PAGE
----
California High-Speed Rail: 10 Readers With 10 Views

A solution looking for a problem? A genuine leap forward? The best we can expect from messy political half-measures? Or something truly brave? Take your pick.
Projected Southern California reach of HIgh-Speed Rail Project ( UC Davis and Esri )

As a reminder: California's plan to build a north-south High-Speed Rail (HSR) system is the most ambitious and important infrastructure project now being contemplated anywhere in the United States. It has also become one of the most controversial. Jerry Brown, now running for an unprecedented fourth term as governor, has stuck with HSR as his signature/legacy project.

He is opposed by Republicans, probably most significantly in the form of Representative Kevin McCarthy, Eric Cantor's successor as House Majority Leader, who is trying to deploy federal leverage against the plan, as described in this NYT piece. He has also run into resistance from his own lieutenant governor, the former mayor of San Francisco Gavin Newsom. (Both are Democrats, but this is very much a Jerry Brown rather than a Brown-Newsom administration. Newsom, in his mid-40s, is part of the generation of politicians waiting for the current Brown/Feinstein/Boxer cohort of statewide officials, now ages 73 through 81, to move on.) And there is resistance on a variety of other fronts.

In four previous installments, we've heard: some of the rationale for the plan; some of the most frequent criticisms; and some of the responses from the man Jerry Brown chose to oversee the project. For reference they are No. 1, No. 2, No. 3, and No. 4.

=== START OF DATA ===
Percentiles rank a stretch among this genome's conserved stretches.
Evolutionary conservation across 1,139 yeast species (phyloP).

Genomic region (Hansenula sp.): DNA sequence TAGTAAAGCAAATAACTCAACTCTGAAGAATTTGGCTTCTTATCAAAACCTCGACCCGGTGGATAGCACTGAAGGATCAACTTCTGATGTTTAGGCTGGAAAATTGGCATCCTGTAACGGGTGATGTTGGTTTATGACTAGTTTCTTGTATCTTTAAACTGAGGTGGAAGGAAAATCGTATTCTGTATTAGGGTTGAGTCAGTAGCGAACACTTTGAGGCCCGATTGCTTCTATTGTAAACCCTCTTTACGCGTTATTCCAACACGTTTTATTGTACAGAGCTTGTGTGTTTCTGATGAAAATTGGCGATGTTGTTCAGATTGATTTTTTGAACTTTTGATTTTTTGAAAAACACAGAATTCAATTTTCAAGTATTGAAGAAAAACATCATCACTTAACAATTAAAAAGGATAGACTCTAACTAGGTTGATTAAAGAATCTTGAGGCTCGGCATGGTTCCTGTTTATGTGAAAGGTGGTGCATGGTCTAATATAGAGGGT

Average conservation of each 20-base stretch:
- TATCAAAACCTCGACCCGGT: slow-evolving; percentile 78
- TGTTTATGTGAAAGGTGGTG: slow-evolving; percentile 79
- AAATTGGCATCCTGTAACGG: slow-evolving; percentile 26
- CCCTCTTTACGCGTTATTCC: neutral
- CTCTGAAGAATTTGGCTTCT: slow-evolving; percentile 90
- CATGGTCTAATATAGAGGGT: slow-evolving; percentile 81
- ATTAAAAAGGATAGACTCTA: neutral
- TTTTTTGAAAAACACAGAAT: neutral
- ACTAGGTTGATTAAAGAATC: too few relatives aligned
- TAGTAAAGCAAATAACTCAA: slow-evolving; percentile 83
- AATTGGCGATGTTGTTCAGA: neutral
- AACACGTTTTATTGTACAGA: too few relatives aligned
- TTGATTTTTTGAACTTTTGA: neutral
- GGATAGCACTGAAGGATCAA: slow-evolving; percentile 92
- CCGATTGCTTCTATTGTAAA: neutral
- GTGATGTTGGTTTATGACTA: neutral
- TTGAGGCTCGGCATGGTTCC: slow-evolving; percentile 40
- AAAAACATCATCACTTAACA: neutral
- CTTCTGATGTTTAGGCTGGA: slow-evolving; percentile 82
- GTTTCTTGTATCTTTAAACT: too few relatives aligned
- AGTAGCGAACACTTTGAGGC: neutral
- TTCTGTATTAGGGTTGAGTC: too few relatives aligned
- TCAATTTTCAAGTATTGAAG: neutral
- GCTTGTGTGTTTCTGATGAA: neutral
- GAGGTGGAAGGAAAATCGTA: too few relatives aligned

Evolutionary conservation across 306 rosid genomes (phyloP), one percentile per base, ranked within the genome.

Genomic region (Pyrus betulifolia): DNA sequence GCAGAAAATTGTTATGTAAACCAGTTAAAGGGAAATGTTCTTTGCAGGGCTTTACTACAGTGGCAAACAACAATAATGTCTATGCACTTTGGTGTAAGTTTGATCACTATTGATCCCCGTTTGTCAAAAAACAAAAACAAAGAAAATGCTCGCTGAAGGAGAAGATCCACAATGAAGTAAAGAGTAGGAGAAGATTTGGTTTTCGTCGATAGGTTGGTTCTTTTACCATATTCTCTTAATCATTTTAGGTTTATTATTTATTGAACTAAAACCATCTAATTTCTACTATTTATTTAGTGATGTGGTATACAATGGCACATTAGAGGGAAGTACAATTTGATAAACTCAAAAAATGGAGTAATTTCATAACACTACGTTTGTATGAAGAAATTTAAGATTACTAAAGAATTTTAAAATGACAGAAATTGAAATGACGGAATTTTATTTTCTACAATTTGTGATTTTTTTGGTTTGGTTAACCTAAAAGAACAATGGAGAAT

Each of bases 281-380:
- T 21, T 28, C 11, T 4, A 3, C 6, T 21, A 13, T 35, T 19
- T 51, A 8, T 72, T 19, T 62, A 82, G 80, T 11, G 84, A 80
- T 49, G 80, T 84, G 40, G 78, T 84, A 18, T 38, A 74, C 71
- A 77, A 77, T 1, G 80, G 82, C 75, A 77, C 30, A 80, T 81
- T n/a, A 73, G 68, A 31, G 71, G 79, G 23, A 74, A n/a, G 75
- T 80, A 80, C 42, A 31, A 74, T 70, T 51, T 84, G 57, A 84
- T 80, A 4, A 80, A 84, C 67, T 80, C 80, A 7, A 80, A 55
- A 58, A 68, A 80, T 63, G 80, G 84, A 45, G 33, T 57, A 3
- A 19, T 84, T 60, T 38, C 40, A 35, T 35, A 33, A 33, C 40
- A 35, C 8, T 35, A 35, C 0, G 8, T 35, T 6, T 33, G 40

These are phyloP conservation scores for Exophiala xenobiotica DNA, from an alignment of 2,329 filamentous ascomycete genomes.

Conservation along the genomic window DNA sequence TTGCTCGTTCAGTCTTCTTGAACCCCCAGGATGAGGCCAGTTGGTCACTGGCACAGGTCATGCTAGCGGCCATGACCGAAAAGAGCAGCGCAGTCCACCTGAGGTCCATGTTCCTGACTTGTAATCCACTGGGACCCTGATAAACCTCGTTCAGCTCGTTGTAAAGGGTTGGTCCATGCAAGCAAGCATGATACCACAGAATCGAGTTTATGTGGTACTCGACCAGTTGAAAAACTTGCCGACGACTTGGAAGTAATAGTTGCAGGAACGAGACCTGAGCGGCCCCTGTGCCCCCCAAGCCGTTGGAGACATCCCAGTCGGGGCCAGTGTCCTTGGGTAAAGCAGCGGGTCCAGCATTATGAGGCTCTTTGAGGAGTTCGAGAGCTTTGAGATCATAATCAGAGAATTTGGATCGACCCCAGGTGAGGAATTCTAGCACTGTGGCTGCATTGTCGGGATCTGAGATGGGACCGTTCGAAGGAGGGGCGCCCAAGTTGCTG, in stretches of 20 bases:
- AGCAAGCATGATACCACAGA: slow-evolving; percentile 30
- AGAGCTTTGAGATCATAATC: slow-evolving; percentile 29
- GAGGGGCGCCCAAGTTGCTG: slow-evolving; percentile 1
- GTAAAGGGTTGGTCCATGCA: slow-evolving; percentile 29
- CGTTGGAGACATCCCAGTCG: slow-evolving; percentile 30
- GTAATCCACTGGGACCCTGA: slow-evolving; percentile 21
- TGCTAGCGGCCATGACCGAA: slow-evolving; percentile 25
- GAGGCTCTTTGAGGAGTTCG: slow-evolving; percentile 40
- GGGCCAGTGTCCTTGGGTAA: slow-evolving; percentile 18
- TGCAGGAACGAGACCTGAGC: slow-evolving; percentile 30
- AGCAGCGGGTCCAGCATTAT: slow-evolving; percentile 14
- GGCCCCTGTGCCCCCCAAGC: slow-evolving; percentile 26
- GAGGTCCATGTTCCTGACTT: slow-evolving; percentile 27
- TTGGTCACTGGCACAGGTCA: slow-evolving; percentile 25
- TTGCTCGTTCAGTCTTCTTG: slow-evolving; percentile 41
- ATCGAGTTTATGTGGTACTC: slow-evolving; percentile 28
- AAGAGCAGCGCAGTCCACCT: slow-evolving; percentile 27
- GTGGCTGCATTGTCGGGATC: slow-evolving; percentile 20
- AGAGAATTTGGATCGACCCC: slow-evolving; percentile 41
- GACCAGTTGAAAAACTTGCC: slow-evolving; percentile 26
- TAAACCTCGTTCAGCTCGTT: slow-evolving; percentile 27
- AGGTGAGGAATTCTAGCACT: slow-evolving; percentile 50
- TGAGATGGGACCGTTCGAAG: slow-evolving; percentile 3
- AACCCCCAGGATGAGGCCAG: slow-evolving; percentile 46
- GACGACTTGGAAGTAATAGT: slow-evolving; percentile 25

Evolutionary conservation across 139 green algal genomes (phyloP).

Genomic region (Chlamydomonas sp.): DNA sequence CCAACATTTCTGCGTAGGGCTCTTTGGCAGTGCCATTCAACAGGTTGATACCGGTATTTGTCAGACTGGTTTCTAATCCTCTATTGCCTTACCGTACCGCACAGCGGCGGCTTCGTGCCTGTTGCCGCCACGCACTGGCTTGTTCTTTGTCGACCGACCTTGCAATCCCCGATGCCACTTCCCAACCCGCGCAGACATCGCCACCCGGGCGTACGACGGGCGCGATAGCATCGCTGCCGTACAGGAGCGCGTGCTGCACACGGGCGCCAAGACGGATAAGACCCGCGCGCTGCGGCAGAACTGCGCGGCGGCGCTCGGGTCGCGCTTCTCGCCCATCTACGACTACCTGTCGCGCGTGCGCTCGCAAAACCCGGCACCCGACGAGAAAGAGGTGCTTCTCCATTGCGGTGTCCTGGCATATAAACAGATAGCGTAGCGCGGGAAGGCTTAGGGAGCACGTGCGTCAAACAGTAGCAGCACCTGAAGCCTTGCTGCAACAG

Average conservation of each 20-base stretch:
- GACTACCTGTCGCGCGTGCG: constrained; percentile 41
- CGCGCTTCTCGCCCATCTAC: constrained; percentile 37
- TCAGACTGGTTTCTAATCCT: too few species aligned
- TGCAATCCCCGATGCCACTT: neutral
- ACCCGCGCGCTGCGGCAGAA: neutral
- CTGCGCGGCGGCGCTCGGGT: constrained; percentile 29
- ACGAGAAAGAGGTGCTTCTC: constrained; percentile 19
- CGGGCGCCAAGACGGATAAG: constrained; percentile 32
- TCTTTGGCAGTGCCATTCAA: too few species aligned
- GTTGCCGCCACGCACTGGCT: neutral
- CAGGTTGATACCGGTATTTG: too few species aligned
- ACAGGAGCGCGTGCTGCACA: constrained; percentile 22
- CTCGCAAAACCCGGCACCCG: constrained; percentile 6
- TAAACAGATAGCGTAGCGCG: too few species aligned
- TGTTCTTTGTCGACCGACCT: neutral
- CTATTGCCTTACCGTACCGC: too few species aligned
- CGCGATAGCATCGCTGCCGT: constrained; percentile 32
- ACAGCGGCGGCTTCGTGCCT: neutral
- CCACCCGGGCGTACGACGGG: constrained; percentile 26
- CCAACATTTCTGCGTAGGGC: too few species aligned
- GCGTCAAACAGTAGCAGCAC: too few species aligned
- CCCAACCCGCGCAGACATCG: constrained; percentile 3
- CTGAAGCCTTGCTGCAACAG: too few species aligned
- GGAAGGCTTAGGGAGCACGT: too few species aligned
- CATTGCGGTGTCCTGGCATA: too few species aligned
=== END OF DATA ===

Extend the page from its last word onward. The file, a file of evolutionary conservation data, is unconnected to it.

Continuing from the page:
Today, 10 views from 10 readers. Actually, there are a lot more than 10 views in what you'll see below! This is a small sampling of the mail that has come in, which I've chosen to reflect main or recurrent themes. Here we go:

1) "Highly ambitious projects leap civilization forward." From a reader in the tech industry in the SF Bay area.

Earlier this year I took EuroStar from London to Paris—my first time doing so since I moved to the US seven years ago. Two moments I remember vividly:

1) I checked the times and prices on their website, internalized them, opened a new tab in Chrome, and then realized that there was nothing to type. I'm so accustomed to having a myriad of choices when flying within the US that my brain instinctively says "OK, option 1 understood, now let's look at option 2". But there is no alternative to eurostar when traveling from central London to central Paris, unless you have lots of time to spare. So I booked the eurostar—the price was reasonable, and the schedule had hourly trains.